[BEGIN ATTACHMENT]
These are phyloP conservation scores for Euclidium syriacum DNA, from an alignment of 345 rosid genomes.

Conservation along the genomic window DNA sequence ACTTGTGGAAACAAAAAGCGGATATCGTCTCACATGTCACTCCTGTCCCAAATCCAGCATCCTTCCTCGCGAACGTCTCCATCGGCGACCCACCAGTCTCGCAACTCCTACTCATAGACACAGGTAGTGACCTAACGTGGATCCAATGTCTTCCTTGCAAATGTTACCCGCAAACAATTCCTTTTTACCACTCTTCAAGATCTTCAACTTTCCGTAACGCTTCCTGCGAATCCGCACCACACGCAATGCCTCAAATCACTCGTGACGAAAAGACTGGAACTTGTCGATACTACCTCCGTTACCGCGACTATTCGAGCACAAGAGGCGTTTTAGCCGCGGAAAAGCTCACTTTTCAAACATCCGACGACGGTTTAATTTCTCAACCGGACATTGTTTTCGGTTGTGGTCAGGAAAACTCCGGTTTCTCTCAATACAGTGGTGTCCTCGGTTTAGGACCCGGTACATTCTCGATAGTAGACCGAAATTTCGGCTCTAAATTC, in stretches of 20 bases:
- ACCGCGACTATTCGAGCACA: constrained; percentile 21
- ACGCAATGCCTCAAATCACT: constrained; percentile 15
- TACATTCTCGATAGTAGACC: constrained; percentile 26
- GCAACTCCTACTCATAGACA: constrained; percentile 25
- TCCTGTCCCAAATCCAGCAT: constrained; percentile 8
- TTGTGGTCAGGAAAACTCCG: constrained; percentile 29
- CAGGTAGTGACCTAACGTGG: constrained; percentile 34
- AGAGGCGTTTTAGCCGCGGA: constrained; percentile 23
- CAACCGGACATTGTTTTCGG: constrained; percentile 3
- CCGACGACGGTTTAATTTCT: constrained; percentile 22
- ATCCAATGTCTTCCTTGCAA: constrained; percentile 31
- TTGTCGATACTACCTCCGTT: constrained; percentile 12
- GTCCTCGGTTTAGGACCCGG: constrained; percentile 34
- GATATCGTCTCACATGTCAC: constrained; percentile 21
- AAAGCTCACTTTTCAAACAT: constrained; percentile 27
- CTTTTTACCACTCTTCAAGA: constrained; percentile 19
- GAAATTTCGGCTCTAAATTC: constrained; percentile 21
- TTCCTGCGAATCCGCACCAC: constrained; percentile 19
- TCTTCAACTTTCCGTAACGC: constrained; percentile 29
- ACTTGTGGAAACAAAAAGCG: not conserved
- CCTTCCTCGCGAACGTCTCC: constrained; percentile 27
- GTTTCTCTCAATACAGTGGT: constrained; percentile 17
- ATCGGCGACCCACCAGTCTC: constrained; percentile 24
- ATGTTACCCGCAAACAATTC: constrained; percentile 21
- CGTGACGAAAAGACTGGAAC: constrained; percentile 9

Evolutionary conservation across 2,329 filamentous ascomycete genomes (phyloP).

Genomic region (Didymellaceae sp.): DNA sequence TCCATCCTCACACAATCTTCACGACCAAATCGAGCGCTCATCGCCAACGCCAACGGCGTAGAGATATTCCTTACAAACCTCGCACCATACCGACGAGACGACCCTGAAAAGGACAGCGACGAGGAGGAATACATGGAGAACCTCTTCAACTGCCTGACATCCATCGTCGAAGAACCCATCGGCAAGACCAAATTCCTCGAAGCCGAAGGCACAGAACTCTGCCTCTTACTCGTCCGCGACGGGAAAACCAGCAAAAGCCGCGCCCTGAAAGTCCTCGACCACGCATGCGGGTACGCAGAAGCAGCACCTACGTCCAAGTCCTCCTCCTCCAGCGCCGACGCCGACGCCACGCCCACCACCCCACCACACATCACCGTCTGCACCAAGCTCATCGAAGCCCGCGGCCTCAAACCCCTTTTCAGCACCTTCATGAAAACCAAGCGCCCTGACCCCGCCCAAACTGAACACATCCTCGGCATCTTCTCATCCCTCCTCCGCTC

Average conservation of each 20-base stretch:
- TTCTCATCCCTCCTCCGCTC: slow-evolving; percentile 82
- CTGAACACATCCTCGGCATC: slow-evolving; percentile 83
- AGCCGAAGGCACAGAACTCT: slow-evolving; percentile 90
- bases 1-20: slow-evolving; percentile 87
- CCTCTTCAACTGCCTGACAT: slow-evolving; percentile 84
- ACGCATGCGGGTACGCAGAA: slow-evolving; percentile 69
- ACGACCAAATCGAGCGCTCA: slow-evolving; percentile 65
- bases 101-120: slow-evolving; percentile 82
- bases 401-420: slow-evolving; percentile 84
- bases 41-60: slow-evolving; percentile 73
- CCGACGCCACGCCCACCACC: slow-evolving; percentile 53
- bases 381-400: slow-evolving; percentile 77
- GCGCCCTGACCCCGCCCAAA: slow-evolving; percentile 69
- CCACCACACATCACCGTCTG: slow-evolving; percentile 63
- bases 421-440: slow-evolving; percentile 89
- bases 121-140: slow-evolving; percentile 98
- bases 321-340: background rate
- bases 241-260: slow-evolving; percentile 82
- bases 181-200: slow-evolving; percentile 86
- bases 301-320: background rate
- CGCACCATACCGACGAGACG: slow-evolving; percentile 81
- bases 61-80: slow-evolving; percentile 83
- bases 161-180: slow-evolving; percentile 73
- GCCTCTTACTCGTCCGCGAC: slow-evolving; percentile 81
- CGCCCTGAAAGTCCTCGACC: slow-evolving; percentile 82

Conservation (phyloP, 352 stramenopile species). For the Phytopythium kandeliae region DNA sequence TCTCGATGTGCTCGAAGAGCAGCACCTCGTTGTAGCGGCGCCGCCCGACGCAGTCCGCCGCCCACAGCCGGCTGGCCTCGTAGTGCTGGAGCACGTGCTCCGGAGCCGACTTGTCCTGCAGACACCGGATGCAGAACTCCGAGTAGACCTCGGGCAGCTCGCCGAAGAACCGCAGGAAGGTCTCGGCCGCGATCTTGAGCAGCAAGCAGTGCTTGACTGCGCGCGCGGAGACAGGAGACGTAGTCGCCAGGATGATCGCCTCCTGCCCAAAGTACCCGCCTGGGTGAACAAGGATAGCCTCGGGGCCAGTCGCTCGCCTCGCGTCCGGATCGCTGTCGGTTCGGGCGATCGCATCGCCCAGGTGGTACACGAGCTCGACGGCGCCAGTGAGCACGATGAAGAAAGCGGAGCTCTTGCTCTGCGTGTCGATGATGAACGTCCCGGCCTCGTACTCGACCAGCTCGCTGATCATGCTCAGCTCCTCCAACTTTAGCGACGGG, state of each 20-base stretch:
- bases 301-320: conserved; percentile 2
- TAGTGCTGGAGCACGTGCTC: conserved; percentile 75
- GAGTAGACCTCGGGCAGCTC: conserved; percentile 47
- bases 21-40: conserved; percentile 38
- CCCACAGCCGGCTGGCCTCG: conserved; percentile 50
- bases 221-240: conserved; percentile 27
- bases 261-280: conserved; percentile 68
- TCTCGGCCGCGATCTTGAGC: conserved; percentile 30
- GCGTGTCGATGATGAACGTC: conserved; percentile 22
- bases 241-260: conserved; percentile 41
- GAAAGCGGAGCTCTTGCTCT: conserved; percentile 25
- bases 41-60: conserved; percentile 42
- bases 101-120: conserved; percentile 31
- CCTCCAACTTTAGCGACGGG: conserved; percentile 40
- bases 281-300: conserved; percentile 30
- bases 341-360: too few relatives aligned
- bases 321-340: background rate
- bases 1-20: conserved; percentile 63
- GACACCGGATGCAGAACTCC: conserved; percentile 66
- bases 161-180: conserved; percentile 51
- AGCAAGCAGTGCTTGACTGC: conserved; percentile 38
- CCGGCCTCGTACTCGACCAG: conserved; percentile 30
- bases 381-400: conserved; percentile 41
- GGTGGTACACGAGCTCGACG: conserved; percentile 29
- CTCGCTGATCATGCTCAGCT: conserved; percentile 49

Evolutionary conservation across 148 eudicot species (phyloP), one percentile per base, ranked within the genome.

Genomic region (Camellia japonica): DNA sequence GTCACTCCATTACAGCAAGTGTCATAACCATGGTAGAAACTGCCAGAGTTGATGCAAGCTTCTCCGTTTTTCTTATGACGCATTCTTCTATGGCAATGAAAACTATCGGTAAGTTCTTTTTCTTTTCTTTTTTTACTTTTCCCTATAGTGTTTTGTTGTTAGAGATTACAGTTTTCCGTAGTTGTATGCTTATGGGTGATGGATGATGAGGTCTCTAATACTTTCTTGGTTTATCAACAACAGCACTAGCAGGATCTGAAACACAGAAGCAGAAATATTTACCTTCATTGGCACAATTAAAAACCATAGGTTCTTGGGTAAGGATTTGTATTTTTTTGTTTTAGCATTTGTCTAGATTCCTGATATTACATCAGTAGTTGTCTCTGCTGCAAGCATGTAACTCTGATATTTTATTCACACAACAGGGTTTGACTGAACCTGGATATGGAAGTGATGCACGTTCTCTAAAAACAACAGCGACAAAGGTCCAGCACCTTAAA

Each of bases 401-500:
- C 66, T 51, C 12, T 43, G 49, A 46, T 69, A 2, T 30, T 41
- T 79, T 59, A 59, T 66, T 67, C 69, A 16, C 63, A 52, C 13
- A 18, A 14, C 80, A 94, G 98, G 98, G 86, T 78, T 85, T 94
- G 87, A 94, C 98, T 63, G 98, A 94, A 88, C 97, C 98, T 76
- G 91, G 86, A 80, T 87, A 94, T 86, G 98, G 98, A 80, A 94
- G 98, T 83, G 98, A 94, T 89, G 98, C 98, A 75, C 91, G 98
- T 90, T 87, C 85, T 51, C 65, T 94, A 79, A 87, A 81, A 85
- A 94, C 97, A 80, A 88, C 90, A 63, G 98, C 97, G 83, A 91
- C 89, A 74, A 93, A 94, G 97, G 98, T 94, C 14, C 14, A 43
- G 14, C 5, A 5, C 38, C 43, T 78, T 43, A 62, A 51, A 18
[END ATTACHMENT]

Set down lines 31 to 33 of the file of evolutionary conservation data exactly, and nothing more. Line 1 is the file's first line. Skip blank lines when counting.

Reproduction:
- TTCTCATCCCTCCTCCGCTC: slow-evolving; percentile 82
- CTGAACACATCCTCGGCATC: slow-evolving; percentile 83
- AGCCGAAGGCACAGAACTCT: slow-evolving; percentile 90